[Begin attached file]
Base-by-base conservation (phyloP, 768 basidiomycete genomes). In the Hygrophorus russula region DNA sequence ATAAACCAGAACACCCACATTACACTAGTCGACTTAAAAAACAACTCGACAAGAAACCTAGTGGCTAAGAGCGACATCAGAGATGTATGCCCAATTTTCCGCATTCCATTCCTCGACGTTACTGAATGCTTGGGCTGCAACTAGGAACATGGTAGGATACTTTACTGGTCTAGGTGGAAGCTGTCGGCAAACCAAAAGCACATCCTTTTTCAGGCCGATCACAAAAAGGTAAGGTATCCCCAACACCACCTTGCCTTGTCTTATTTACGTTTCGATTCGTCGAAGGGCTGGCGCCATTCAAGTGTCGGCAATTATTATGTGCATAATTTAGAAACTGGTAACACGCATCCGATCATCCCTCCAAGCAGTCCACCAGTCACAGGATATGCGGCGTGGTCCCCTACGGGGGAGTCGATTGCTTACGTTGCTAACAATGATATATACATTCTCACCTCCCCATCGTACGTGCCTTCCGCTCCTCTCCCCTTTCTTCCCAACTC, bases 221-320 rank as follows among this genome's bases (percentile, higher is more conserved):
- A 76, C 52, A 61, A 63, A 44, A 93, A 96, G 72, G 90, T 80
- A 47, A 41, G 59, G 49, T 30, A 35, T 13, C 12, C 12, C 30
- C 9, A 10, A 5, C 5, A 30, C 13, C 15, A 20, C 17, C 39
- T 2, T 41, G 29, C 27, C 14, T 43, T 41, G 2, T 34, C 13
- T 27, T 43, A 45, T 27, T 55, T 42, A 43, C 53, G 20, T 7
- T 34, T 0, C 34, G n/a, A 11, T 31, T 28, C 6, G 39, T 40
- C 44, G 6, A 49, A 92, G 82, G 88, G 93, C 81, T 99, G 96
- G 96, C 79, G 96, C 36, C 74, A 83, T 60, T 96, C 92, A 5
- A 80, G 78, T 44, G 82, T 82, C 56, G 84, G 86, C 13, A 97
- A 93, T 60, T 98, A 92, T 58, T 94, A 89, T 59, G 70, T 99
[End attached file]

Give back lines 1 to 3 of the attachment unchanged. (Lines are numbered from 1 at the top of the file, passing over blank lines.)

Base-by-base conservation (phyloP, 768 basidiomycete genomes). In the Hygrophorus russula region DNA sequence ATAAACCAGAACACCCACATTACACTAGTCGACTTAAAAAACAACTCGACAAGAAACCTAGTGGCTAAGAGCGACATCAGAGATGTATGCCCAATTTTCCGCATTCCATTCCTCGACGTTACTGAATGCTTGGGCTGCAACTAGGAACATGGTAGGATACTTTACTGGTCTAGGTGGAAGCTGTCGGCAAACCAAAAGCACATCCTTTTTCAGGCCGATCACAAAAAGGTAAGGTATCCCCAACACCACCTTGCCTTGTCTTATTTACGTTTCGATTCGTCGAAGGGCTGGCGCCATTCAAGTGTCGGCAATTATTATGTGCATAATTTAGAAACTGGTAACACGCATCCGATCATCCCTCCAAGCAGTCCACCAGTCACAGGATATGCGGCGTGGTCCCCTACGGGGGAGTCGATTGCTTACGTTGCTAACAATGATATATACATTCTCACCTCCCCATCGTACGTGCCTTCCGCTCCTCTCCCCTTTCTTCCCAACTC, bases 221-320 rank as follows among this genome's bases (percentile, higher is more conserved):
- A 76, C 52, A 61, A 63, A 44, A 93, A 96, G 72, G 90, T 80
- A 47, A 41, G 59, G 49, T 30, A 35, T 13, C 12, C 12, C 30